In July 2011, it was announced that Shake Shack had reached a deal with the MTA to open a location in the lower level of Grand Central Terminal. This project was delayed because the tenant occupying the space Shake Shack was to take over, Mexican eatery Zócalo, refused to vacate after the expiration of their lease and filed suit, arguing that the "bidding process (for retail space in Grand Central) is corrupted." The suit was dismissed and Zócalo appealed. In October 2012 Zócalo filed for Chapter 11 bankruptcy protection. In early May 2013, Zócalo vacated the space, and the new outlet opened for business on October 5, 2013.
Shake Shack opened its first airport location in May 2013 in JFK's newly expanded Terminal 4.
IPO and continued expansion
By August 2014, Shake Shack outlets had begun operating in California, Connecticut, Delaware, Washington, D.C., Florida, Georgia, Illinois, Maryland, Massachusetts, New Jersey, Nevada, Pennsylvania and Texas. That month, reports surfaced that the company was preparing to go public with an IPO and was discussing an underwriting with a number of investment banks, including J.P. Morgan, Morgan Stanley and Goldman Sachs.
On January 29, 2015, Shake Shack priced its IPO at $21 per share. On the morning of January 30, 2015, it began trading on the NYSE at $47 per share under the ticker symbol SHAK. In April 2015, shares hit prices of $72, and hit a high of about $90 in May 2015. In its IPO filing, the company stated that it planned to expand its domestic footprint to 450 company-operated stores. While no end date was given for that expansion, the company indicated its intention to open at least 10 restaurants each fiscal year, though it later amended that target to 12 a year and then again later in 2016 to 14 stores a year, a goal that would result in a total of 450 stores in approximately 25 years. Later that May, Shake Shack filed for a trademark for the term "chicken shack" leading to speculation that the company would serve chicken sandwiches. The company temporarily introduced chicken sandwiches to its Brooklyn on July 7, 2015. In January 2016, Shake Shack introduced chicken sandwiches across locations in the United States, having previously started serving them at all Brooklyn Shake Shack locations.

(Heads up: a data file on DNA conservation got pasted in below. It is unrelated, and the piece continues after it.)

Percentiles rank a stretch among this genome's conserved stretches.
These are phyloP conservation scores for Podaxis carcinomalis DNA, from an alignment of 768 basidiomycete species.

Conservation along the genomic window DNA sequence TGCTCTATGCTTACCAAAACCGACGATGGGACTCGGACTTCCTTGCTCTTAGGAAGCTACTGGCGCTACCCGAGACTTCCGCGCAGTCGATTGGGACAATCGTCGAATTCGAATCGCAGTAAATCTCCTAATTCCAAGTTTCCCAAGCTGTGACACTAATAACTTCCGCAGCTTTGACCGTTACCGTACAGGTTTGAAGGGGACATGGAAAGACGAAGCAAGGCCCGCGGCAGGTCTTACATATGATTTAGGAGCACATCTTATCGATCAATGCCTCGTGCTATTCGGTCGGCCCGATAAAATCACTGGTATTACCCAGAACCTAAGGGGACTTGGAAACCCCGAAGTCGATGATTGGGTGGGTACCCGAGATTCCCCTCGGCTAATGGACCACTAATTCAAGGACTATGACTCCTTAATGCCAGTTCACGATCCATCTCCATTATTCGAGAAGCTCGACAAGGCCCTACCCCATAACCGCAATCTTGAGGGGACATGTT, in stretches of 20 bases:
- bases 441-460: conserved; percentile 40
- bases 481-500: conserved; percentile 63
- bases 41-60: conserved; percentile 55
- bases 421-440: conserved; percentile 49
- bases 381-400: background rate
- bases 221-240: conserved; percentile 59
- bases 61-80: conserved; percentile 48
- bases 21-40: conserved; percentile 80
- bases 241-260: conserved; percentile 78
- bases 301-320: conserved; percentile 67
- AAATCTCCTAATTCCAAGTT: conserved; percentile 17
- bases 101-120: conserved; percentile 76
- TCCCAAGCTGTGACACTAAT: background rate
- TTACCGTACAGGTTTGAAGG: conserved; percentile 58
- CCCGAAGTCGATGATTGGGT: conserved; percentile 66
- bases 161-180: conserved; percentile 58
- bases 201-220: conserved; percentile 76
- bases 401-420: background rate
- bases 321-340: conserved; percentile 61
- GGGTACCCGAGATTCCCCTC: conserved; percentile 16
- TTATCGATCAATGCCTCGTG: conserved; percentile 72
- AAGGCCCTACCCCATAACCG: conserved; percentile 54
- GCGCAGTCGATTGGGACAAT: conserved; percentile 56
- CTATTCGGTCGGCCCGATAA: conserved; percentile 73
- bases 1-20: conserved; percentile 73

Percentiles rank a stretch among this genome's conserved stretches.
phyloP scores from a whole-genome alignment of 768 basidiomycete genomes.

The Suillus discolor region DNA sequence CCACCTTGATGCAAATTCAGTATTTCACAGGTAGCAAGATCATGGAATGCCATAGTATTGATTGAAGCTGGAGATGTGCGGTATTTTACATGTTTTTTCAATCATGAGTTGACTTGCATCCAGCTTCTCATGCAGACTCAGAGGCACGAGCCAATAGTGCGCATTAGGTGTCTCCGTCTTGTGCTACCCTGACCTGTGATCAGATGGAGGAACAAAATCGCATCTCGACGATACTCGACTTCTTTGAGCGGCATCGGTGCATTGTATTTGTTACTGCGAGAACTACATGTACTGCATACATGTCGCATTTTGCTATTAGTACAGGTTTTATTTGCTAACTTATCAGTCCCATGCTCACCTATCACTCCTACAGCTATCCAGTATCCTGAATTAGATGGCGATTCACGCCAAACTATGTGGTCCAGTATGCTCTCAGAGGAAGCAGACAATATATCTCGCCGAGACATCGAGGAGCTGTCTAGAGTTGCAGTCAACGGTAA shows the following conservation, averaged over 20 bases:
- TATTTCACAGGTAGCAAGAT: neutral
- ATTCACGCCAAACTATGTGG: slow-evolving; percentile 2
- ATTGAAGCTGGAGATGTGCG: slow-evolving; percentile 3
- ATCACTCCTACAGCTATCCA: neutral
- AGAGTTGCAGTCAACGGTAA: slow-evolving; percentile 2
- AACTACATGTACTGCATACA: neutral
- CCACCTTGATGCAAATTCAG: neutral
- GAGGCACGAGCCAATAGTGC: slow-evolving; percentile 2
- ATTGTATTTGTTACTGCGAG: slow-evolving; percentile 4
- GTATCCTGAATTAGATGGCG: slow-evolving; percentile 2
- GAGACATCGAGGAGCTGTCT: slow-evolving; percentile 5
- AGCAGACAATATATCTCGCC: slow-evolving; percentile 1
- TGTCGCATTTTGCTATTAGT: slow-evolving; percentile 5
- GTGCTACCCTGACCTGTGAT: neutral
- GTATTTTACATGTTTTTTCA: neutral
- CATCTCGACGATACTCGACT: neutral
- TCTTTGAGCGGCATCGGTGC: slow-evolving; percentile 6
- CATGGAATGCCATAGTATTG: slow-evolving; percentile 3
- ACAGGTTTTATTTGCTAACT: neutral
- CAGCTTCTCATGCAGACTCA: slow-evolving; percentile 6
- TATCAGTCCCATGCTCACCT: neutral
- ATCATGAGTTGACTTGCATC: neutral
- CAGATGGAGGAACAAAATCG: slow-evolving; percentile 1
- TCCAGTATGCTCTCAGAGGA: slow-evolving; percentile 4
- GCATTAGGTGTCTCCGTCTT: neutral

On August 31, 2016, Shake Shack announced it would begin room service at the Chicago Athletic Association Hotel, the first hotel in America to offer in-room Shake Shack.
In November 2016, the first Houston, Texas, location opened inside the Galleria; by March 2017, another opened inside Minute Maid Park in Downtown Houston, with another to open there in August 2019, the 5th overall in the city. The city's 3rd opened at Rice Village in March 2018. By December, the city's 4th opened in Montrose district. In mid-December 2016, Delaware opened its very first in Newark. In February 2017, the first Michigan location was opened in downtown Detroit. A second Michigan location in Troy opened on October 25, 2017. On May 10, 2017, Shake Shack opened their first Kentucky location at The Summit at Fritz Farm in Lexington. That June, the company announced a location would open in Charlotte, North Carolina, in late 2017, becoming the first Shake Shack in the Carolinas. California's 5 locations were all in L.A. County, until the 6th had opened in San Diego in October 20, 2017 at Westfield UTC. The other San Diego location opened in Mission Valley in late 2017, as did a South Bay location in El Segundo in October.